Most of the projects defined in Tiers 1 through 4 currently would require at least a Minor Use Permit with individual environmental review and public hearings (exceptions are roof top installations and small ground mounted, accessory solar facilities).  The proposed program seeks a substantial increase in certainty of the outcome and substantially less time to complete the application process, especially for projects meeting the standards for Zoning Clearances and Site Plan review.

The RESP requires revisions to many chapters of the Land Use Ordinance (LUO) along with revisions to policy documents such as the Conservation and Open Space Element (COSE) and the Land Use and Circulation Element.  The following are the revisions proposed to each chapter of the LUO and policy documents.  These revisions are in legislative format with additions to text in red and underlined and deletions crossed out Please note that the changes in section 22.32 reflect the important new development standards for renewable energy projects.

Draft Environmental Impact Report (DEIR)

The draft EIR is a “programmatic” EIR that evaluates the potential impacts of changes to our policy documents (general plan elements) and the Land Use Ordinance (Title 22).   The CEQA Guidelines define a Program EIR: “a program EIR is an EIR which may be prepared on a series of actions that can be characterized as one large project…”  In this case, the proposed changes to policies and ordinances to streamline renewable energy development are the series of actions that reflect one large project.   The CEQA Guidelines further state that a “program EIR will allow the Lead Agency to consider broad policy alternatives and program wide mitigation measures at an early time when the agency has greater flexibility to deal with basic problems or cumulative impacts…” 

The DEIR evaluates environmental issues such as aesthetics, agricultural, biological and cultural resources, air quality and water.   Alternatives to the proposed program are also analyzed and ranked against the proposed program.  The following is a summary of the major points in the Draft EIR:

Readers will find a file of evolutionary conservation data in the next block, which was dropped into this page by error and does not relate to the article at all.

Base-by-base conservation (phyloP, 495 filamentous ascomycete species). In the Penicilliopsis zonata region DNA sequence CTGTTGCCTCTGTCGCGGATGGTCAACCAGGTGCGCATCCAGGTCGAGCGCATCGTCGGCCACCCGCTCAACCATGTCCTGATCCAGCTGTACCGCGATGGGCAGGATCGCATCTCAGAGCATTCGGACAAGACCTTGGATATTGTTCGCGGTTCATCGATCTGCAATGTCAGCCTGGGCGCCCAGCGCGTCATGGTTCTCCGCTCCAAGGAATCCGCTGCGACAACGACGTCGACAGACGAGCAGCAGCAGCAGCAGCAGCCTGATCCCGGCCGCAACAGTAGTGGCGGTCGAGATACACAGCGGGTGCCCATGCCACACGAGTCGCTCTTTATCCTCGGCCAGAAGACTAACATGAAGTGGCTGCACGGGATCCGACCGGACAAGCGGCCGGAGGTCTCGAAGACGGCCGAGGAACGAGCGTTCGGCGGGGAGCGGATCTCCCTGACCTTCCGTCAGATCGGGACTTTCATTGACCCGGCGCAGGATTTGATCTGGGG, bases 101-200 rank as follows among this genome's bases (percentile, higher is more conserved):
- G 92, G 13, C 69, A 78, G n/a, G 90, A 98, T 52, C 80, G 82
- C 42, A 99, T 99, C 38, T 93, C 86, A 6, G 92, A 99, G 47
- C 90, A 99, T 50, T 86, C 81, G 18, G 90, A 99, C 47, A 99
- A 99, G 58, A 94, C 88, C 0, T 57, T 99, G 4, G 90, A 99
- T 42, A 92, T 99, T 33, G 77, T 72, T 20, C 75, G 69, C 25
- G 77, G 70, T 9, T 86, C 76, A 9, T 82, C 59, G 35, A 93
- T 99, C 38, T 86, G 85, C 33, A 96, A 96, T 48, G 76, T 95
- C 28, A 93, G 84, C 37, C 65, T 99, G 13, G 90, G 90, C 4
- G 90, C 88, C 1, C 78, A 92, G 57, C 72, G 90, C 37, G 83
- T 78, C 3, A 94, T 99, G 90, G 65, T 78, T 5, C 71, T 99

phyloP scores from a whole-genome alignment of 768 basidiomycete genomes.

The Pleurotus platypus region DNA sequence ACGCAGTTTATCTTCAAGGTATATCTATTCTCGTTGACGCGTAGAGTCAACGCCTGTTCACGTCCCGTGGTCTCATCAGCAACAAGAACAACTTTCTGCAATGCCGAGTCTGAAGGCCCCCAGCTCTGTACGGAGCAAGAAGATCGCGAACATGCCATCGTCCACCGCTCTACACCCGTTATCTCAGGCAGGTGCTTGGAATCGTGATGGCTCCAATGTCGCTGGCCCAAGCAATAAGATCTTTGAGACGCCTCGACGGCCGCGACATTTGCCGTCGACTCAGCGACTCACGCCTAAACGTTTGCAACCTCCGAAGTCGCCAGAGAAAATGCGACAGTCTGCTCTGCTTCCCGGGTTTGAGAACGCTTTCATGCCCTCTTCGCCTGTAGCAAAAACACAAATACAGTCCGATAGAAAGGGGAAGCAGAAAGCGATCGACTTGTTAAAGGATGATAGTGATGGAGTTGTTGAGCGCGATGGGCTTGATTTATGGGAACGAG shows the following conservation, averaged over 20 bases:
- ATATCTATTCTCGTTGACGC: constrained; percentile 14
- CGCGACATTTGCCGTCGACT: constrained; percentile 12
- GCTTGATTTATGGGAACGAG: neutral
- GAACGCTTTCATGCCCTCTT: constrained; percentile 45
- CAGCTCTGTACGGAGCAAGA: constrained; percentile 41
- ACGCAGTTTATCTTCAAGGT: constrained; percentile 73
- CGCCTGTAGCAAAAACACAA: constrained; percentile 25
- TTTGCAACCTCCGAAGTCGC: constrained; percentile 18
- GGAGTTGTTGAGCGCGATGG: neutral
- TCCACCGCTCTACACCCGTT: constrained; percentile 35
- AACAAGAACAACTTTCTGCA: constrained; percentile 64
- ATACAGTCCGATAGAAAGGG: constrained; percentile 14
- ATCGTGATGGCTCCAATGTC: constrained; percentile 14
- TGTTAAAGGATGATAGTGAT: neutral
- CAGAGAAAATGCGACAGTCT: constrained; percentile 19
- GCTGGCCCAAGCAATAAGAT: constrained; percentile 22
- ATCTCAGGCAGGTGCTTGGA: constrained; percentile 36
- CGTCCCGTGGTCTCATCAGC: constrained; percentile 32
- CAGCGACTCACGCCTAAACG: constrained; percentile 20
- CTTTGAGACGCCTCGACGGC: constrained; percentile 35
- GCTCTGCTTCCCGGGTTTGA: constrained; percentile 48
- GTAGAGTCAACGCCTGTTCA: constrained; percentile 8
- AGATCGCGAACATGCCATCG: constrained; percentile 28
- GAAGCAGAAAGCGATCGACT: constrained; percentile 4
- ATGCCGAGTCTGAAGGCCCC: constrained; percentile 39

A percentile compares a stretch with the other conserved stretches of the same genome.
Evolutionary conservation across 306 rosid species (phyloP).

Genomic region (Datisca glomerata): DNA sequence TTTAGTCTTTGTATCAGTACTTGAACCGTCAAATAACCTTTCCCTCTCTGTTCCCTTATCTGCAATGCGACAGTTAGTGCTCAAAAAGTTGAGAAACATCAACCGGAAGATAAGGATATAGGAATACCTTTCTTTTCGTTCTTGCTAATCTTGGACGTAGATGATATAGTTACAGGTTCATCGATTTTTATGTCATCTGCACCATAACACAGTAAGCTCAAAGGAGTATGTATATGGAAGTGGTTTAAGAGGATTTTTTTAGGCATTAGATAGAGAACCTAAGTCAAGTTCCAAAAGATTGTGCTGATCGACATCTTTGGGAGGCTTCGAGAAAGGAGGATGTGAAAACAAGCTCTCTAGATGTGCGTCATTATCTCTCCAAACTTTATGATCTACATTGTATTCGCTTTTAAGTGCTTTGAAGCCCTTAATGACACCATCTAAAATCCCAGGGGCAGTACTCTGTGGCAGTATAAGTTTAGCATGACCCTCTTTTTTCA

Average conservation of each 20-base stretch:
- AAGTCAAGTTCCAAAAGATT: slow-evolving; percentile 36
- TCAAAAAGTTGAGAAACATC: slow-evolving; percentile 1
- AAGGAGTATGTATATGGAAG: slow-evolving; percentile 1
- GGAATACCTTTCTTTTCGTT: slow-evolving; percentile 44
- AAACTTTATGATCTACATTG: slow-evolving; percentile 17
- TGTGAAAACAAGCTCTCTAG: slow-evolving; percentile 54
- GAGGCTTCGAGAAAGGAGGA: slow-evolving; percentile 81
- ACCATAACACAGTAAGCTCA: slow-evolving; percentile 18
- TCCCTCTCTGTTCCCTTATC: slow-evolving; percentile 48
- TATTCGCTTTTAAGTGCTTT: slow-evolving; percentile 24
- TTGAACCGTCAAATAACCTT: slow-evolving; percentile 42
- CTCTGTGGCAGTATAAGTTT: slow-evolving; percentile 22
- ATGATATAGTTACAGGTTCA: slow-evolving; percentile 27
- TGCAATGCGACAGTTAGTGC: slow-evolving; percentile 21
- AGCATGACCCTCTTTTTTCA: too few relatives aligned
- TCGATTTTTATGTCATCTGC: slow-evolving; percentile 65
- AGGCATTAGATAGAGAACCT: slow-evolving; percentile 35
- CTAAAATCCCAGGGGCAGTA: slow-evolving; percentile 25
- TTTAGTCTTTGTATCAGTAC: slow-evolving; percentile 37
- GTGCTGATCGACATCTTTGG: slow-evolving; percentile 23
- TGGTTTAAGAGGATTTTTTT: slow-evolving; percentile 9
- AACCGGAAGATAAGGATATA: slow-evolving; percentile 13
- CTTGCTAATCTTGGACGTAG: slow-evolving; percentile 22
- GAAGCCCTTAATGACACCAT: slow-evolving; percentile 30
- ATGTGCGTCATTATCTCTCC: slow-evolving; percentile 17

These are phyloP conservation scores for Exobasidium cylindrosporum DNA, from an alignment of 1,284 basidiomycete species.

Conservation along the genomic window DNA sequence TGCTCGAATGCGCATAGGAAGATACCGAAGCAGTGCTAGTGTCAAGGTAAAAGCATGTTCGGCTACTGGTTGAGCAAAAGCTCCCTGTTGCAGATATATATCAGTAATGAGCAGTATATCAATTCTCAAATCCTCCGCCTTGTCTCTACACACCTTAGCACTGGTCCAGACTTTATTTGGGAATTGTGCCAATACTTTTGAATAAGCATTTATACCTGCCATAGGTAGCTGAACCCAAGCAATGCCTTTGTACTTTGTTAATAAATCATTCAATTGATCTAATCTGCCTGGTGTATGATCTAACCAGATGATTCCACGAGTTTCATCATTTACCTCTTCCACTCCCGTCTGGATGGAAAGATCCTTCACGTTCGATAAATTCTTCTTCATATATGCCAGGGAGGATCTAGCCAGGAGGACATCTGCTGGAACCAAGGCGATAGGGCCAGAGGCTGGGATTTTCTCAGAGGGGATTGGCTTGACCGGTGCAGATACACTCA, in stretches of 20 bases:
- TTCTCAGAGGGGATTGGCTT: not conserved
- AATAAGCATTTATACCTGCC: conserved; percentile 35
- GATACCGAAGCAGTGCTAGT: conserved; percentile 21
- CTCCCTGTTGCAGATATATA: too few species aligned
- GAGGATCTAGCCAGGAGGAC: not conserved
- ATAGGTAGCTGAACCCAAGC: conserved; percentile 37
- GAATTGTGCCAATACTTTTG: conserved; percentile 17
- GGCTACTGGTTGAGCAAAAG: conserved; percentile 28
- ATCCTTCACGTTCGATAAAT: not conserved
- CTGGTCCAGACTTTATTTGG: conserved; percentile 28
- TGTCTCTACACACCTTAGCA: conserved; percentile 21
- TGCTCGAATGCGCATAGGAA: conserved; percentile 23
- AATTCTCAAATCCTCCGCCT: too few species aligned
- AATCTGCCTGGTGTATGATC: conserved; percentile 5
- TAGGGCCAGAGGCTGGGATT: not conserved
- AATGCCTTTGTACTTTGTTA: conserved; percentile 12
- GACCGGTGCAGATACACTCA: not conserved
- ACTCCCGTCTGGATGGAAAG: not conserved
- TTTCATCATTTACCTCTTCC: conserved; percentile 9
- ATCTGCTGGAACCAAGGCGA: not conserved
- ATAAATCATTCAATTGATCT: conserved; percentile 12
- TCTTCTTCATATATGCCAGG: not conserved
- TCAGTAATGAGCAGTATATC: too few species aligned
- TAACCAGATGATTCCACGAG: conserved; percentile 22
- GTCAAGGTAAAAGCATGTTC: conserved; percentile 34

Aesthetics

While the existing and updated County Code requirements will minimize the visual impacts of solar installations, the complete screening of solar electric facilities from view (via vegetation, fencing, etc.) is infeasible and counterproductive due to the need for sunlight to reach the facilities. As such, there is no mitigation feasible to address this impact, and it is considered significant, unavoidable, and adverse (Class I).

Agricultural Resources

The proposed program could lead to the conversion of Important Agricultural Soils to nonagricultural uses (Class I impact).  This is true for all ground mounted solar facilities, including smaller systems for onsite use and larger facilities that send power to the grid.   One of the reasons for this finding is the large proposed size of the RE combining designation.  Alternatives to the proposed project such as a smaller RE combining designation (e.g. 5 miles around a substation rather than 10 miles) can reduce this impact.

Biological Resources

The impacts to Biological Resources are an example of the limits to County streamlining actions.  Federal and state agencies are in charge of endangered species regulation and a process where effects on these species can be identified is required.  In order to streamline the County permit process but still maintain consistency with other agencies’ actions, performance standards such as developing on already disturbed sites, site plan review requirements for biological reports and exempting only smaller on site renewable energy facilities with a Zoning Clearance are proposed.  In this way, no Class I biological resources impacts are identified.

Alternatives

 As noted above, the new Renewable Energy designations are proposed to be 10 miles around electrical sub stations.  One alternative that will reduce potential agricultural resource impacts is a reduction of the RE designations to 5 miles around sub stations.  This alternative reduces the potential impacts to a smaller area but may still offer enough site selection flexibility to make the program successful.

  

If you have questions about the RESP or require additional information, please contact James Caruso at jcaruso@co.slo.ca.us or at (805) 781-5702.

Renewable Energy Box1

 

 

Project Timeline

The RESP will proceed in six tasks or steps:

  • Resource, Infrastructure and Constraints Mapping
  • Stake holder Outreach
  • Ordinance Preparation
  • CEQA Analysis
  • Public Meetings and Hearings

RESP Timeline

Documents

Sign-up for Notification of Public Hearings

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Email Address:
 
Comments:
 

You can also direct questions or comments to James Caruso, San Luis Obispo County Senior Planner at jcaruso@co.slo.ca.us or (805) 781-5702.

Interviews

The County and our consultant team will be interviewing industry stakeholders and the public to learn more about streamlining from different perspectives. Interviews are scheduled for October through November. Please email us if you wish to discuss renewable energy streamlining.

Mapping Example

This map is an example of resources that need to be identified for this streamlining program. The map puts several resources together on one map including solar potential, electrical substations and transmission lines.

RESP Substations Map